She was a Baptist
Sister Antona wasn’t raised Catholic. Her Baptist mother had her baptized and taught her about God and the “Our Father” before she died when was she only 4 years old.

For most of her childhood, Sister Antona lived with her siblings at McLean County Home for Colored Children. That’s where, she said, the Holy Spirit introduced her to Catholicism through an unlikely source – a child nicknamed  “Bish” who had been banned from practicing Catholicism at the home. One day while on an errand picking up day-old bread – with Sister Antona in tow – he slipped into a Catholic Church, knelt at the Communion rail and prayed.

“He was longing for his church.” she said. “I cased the joint, and it was so beautiful. The sun was shining that day through the stained glass windows and I knew all those stories. I was interested in everything in that church. ... Bish was explaining while he knelt at the Communion rail about the little house (tabernacle) where Jesus was kept, and that the bread became Jesus during the words in Scripture – that was the difference. ... I had already joined the Baptist Church and we only had communion the first Sunday of the month, and it was cracker crumbs and grape juice. ... Communion in the Catholic Church becomes the body and blood of Jesus Christ, and nobody else was telling me that.”

At that moment at age 9 she knew she would be Catholic one day.

“God used Bish to teach me.”

Other hints of Catholicism crept into her childhood. While in and out of the hospital with tuberculosis, she asked nurse Mary Southwick if a visiting priest could visit her. He began teaching Catholicism to her. That same priest knew Southwick and they later helped Sister Antona get in Holy Trinity Catholic High School in Bloomington. She was the only African American there at the time. She  later studied nursing in St. Louis at a Catholic nursing school at St. Mary’s Infirmary, a hospital that treated African-American patients.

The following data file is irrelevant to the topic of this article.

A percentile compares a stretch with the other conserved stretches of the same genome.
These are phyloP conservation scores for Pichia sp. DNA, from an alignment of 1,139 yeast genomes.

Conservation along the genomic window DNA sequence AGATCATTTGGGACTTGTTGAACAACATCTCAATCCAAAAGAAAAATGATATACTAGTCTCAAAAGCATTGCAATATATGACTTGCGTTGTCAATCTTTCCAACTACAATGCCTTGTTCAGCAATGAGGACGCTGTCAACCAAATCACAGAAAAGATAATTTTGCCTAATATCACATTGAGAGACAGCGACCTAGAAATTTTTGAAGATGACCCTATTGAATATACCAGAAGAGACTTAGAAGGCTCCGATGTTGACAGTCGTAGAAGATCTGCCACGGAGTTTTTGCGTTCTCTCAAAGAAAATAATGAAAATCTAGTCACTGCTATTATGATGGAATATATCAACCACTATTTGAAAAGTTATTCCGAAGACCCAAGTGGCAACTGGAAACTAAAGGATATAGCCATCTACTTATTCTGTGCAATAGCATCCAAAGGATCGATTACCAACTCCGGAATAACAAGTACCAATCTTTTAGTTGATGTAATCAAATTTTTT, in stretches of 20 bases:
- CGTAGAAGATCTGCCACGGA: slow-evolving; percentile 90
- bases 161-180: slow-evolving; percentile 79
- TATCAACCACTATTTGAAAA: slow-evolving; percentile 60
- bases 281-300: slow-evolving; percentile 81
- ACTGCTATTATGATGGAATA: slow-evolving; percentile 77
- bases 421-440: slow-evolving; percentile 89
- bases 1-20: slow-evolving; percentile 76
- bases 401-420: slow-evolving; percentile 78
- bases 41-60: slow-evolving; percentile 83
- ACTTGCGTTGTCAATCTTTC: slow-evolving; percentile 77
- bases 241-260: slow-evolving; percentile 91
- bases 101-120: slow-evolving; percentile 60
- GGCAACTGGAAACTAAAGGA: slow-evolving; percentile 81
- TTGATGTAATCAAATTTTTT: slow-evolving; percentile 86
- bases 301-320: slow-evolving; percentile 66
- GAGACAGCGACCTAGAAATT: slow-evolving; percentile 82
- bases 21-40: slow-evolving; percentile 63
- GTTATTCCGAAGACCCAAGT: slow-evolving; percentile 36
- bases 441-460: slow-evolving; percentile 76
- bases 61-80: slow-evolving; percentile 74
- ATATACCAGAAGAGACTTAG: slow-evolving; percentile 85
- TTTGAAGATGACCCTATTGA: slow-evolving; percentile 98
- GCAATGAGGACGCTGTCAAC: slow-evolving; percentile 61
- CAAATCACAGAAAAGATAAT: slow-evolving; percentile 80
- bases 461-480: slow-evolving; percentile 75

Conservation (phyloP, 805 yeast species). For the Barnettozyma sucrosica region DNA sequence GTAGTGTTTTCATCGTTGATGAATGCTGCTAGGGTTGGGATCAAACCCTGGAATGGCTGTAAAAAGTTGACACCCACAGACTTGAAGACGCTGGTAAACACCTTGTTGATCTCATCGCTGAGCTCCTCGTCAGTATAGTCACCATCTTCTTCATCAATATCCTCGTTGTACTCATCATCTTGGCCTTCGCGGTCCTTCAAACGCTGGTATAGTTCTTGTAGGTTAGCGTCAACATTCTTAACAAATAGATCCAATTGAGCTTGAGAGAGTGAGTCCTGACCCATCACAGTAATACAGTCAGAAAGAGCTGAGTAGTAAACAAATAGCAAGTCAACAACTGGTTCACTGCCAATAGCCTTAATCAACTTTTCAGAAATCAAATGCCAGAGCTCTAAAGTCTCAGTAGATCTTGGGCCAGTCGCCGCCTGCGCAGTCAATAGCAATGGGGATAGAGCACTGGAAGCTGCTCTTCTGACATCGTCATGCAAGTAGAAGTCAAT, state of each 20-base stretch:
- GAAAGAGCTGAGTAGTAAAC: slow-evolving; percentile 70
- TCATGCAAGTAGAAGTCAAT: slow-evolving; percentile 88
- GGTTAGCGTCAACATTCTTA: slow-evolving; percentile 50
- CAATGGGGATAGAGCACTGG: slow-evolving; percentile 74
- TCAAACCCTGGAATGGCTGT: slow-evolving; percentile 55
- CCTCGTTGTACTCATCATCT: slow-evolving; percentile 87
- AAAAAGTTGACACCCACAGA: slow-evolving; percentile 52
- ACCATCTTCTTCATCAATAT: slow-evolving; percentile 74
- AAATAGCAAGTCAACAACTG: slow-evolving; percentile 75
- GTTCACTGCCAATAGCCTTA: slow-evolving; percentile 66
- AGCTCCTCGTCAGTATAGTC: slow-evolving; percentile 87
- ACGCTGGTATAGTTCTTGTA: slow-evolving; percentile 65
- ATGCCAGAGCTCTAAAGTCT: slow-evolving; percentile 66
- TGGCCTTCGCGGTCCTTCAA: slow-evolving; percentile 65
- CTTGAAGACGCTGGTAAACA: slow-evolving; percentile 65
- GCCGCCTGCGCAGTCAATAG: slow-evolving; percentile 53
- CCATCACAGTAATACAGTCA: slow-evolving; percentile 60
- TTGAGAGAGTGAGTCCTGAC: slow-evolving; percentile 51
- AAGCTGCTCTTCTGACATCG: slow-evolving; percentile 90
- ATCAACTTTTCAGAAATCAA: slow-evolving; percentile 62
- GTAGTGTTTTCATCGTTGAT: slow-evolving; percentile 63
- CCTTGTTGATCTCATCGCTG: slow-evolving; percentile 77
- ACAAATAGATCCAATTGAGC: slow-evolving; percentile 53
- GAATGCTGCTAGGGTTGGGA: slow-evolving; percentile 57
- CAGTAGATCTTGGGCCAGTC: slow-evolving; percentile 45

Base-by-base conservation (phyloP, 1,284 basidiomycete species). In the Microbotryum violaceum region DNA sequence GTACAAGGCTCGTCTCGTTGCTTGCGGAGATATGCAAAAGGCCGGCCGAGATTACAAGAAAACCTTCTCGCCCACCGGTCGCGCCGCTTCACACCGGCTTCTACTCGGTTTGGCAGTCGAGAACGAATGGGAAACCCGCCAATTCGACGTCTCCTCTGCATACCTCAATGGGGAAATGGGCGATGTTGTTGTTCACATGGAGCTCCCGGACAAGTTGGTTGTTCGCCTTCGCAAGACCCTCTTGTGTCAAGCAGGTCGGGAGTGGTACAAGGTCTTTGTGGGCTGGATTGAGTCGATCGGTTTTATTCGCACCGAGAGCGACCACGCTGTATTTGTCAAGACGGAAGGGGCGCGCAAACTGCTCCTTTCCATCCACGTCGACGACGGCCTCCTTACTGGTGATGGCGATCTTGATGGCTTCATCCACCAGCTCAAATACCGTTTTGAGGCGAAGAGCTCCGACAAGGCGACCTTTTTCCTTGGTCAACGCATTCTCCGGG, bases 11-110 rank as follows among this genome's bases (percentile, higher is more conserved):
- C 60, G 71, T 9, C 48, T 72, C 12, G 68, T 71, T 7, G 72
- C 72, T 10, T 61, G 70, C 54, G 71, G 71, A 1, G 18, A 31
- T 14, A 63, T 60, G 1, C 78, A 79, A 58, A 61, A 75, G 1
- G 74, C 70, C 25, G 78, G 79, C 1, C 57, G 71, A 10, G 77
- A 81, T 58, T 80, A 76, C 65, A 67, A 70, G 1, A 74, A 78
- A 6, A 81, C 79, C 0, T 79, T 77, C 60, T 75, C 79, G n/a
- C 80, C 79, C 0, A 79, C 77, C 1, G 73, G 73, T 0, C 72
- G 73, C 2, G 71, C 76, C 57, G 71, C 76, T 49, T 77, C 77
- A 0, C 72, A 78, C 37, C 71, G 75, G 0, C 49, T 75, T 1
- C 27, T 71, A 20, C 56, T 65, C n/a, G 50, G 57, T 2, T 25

Injustices remain

Sister Antona believes keeping injustice alive in people’s minds makes a difference. Shortly after receiving an honorary doctorate (one of six) of law from the University of Notre Dame, she was invited to speak before the Mound City Bar Association. She spoke of present-day racism and injustice that’s alive through substandard educational opportunities for minorities and recent shootings of unarmed black youth  – referencing the incident in Ferguson, Missouri, near her home.

“It gave me an opportunity to ask them where are the Thurgood Marshalls now. When your children have to scout around to find schools that will prepare them for college since many of them (public schools) are not accredited. ... There’s no end to it.”
Sister Antona, who was diagnosed with lymphoma, said she does a lot of praying these days and asked the audience for prayers and to continue spreading the love of Jesus to youth and be ready to answer God’s call when the time comes.

“Pray and talk with him, and, when he’s ready to use you, he’ll let you know,” she said. “I love the Lord and that gives me reason for wanting to keep on keeping on until my time comes.”

Christine Bordelon can be reached at This e-mail address is being protected from spambots. You need JavaScript enabled to view it. .